to compare these records with the accounting records delivered by the NNWS to the IAEA
to verify the nuclear material inventory and inventory changes
to take environmental samples and
to apply containment and surveillance measures (i.a. seal application, installation of surveillance equipment).
The IAEA’s inspectors normally carry out inspections only at agreed „key measurement points“ in the plant/facility concerned. If there is a significant loss of nuclear material or another unusual event, or if the IAEA considers that the information provided is inadequate, it may, but only with the agreement of the government concerned, carry out special inspections at places not specified in the „facility attachment“ which was drawn for each plant or storage facility.
The results of safeguards implementation are evaluated by the IAEA Secretariat in Vienna. Annually the conclusions of the Secretariat are reported („Safeguard Implementation Report“ – SIR) to the IAEA Board of Governors. The Board of Governors with its delegates of 37 IAEA member states decides on the consequences to be drawn (e.g. to ask the UN Security Council to decide on further steps).
The discovery in 1991 of Iraq’s clandestine nuclear activities demonstrated the shortcomings of safeguards implementation based on agreements with the structure and content of IAEA document INFCIRC/153 (Corr.) 1972.


1.2  Agreements with EURATOM-NNWS
On strong requests of Germany and other member states of the European Community the NNWS who are members of the EURATOM have concluded a special Safeguards Agreement with the IAEA in 1973 (INFCIRC/193 of 5 April 1973). Japan succeeded in reaching a quite similiar agreement. This special agreement was an important precondition for the willingness especially of Germany, Italy and Japan to ratify the NPT. It limits the role of IAEA on the purpose to verify the safeguards system of EURATOM (control of declared nuclear material flows on strategic points). The official reason for it was to avoid „repeated controls“. Actually the EURATOM member states wanted to protect their nuclear capacities and facilities against „industrial espionage“ by IAEA inspectors and co-operating states.


2. Item-specific safeguard agreements
The IAEA has concluded item-specific safeguard agreements with three states: India, Israel and Pakistan. These states reached the status of nuclear powers outside the NPT which they didn’t ratify. Such agreements, based on IAEA document INFCIRC/66/Rev. 2, cover only the nuclear material, facilities and /or materials specified in the agreement. There remain great loopholes for clandestine activities.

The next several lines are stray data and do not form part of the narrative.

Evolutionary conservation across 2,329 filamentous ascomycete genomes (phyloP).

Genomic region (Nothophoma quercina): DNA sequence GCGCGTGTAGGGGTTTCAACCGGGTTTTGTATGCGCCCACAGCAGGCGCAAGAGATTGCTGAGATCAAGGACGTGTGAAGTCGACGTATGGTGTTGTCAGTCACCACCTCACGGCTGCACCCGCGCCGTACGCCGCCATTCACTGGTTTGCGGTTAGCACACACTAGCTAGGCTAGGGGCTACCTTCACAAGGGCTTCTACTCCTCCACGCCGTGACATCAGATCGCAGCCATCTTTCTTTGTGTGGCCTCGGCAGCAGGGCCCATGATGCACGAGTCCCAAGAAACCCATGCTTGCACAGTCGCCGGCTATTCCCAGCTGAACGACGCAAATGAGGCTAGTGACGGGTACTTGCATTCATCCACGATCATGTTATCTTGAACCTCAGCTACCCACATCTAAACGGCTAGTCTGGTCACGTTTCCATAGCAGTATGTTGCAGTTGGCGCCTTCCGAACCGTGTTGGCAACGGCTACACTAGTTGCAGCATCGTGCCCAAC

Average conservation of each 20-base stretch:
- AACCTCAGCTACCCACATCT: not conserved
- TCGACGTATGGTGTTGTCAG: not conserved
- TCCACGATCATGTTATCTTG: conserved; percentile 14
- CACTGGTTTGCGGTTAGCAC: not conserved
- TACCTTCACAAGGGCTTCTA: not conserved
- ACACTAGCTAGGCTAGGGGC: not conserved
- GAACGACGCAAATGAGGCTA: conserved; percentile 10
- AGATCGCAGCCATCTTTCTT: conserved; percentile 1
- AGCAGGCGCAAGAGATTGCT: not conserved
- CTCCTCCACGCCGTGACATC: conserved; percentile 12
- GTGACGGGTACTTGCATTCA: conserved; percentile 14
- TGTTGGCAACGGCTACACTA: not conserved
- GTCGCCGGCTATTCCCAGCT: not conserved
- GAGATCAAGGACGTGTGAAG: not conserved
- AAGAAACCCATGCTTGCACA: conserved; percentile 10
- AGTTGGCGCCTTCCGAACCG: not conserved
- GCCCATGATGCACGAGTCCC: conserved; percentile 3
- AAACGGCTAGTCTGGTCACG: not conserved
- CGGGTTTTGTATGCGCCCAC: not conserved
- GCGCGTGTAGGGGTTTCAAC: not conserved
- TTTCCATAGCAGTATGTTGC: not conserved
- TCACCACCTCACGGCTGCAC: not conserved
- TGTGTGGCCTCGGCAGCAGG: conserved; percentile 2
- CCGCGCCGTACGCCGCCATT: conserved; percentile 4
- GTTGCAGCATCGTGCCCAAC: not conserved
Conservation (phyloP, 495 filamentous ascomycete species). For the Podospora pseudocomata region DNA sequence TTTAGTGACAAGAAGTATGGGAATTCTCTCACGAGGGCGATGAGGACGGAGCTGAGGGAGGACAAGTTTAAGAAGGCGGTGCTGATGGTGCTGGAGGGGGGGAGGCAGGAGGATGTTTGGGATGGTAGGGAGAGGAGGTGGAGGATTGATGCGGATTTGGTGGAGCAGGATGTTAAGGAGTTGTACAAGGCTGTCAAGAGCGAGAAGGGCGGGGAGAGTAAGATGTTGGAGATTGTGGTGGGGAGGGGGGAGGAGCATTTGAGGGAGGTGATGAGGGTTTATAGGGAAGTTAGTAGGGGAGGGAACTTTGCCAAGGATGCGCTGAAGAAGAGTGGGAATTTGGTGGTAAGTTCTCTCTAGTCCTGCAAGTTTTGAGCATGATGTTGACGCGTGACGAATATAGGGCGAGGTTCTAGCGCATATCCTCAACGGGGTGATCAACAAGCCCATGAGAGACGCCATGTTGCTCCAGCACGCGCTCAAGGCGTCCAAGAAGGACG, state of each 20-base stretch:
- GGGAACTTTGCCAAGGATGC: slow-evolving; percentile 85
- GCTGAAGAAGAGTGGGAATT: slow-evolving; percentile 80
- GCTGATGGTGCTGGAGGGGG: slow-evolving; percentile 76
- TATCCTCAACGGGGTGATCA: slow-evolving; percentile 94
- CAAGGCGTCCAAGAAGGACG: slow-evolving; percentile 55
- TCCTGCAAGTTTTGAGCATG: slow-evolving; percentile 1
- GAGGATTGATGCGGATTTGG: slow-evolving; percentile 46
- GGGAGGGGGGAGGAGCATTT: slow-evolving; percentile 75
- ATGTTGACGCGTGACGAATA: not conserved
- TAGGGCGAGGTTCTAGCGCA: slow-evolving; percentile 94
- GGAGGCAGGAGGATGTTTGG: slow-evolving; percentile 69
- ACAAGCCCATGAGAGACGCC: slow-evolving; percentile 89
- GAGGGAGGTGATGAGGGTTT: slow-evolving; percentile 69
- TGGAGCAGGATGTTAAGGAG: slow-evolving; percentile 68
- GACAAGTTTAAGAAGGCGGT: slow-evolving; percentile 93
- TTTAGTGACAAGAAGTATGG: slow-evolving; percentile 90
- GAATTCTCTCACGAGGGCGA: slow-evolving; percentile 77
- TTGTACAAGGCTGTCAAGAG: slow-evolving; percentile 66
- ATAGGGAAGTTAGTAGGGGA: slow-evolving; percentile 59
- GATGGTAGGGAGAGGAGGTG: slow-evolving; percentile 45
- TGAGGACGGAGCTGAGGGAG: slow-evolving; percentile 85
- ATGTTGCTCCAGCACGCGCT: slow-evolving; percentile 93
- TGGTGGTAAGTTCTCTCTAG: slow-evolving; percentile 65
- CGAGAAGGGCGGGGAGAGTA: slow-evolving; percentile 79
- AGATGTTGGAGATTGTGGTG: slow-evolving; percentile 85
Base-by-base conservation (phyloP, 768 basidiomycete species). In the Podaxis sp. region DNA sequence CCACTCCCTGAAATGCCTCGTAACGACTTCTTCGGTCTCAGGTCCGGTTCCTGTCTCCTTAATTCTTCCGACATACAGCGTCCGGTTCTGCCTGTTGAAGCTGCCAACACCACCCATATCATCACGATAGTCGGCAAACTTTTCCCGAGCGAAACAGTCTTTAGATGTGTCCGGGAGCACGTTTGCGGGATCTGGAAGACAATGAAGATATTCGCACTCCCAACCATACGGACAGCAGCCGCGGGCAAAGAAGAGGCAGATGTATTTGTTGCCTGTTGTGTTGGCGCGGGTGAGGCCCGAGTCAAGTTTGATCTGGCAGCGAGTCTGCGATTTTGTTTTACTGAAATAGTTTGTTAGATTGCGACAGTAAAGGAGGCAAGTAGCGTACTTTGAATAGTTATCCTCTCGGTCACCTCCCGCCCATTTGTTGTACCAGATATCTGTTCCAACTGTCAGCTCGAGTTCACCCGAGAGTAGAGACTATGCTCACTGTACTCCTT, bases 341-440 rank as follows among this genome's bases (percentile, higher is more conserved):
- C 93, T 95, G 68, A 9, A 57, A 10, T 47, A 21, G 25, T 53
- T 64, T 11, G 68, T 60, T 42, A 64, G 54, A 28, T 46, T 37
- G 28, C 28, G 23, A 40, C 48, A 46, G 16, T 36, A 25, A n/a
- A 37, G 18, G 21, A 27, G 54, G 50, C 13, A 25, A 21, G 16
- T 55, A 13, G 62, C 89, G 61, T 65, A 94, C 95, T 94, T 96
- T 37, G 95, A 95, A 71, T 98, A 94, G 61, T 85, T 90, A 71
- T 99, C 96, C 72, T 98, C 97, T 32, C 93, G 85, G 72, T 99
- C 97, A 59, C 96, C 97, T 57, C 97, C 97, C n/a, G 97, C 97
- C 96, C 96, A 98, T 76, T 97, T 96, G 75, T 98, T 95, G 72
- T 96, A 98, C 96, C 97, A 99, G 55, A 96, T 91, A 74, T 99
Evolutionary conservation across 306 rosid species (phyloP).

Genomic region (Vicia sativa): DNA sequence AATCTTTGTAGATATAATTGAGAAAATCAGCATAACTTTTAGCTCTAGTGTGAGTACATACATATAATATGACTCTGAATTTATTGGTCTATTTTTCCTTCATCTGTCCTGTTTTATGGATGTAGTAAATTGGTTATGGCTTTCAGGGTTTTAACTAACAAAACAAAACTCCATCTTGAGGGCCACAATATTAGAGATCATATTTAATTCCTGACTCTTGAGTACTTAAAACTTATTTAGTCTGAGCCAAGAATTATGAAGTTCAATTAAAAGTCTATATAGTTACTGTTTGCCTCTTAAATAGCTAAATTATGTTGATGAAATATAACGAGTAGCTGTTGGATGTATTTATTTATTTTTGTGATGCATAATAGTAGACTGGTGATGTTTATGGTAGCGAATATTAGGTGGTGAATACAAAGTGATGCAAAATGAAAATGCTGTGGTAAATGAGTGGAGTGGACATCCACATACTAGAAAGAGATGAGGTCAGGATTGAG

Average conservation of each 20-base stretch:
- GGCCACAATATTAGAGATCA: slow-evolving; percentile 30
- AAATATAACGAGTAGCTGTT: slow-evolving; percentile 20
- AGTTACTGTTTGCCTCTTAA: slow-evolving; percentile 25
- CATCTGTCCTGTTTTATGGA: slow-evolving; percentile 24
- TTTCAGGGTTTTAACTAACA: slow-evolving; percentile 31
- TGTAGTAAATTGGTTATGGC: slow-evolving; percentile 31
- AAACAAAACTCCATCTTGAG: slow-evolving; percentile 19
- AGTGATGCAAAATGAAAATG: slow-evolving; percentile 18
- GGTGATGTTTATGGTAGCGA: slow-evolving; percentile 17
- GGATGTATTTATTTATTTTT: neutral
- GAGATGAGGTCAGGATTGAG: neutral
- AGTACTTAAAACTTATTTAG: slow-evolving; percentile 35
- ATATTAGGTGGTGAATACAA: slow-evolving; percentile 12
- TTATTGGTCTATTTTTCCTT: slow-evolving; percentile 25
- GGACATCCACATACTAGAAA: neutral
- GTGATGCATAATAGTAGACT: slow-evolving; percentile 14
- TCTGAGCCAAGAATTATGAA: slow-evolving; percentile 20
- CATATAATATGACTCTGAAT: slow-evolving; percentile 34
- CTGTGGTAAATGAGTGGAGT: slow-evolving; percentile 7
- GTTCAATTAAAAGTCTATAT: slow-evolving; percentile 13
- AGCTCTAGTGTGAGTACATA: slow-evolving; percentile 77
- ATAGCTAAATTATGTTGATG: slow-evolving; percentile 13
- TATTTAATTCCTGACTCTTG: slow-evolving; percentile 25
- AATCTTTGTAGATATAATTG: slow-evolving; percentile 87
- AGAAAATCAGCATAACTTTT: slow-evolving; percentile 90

3. Voluntary Offer Agreements (VOAs)
The NPT does not require the five „old“ Nuclear-Weapon-States (NWS), i.e. China, France, Russia, the United Kingdom and the USA, to accept safeguards provided for in the NPT (Art. III). For rather symbolical reasons these old NWS have concluded VOAs under which they have voluntarily offered nuclear material and/or facilities from which the IAEA may select to apply safeguards. By this the NWS corresponded to the expectations especially of the governments of Germany and other western countries who had requested that the non-military nuclear facilities in the U.K. and the USA should be verified by the IAEA safeguard systems too. Their purpose was: If there will be no „discrimination“ between NNWS and NWS concerning the safeguards system for non-military nuclear plants and facilities, the NWS would be more interested in limiting the „burden of verification“ for the NNWS.
These VOAs (USA: INFCIRC/288; U.K.: INFCIRC/263; Russia: INFCIRC/327; France: INFCIRC/290; China: INFCIRC/369) follow the format of agreements based on INFCIRC/153 (Corr.), but vary in the scope of materials and facilities covered. All VOAs exclude those nuclear material and facilities which have been declared by the specific NWS to be one of national security significance. And they guarantee the possibility of withdrawing such material and facilities from safeguards.
So it depends on the decision of the national government of a NWS which materials and facilities should and could be verified by the IAEA. Conclusion: There is no comprehensive and effective safeguards system managed by the IAEA on the territories of the NWS or in areas controlled by them.
4. Additional Protocol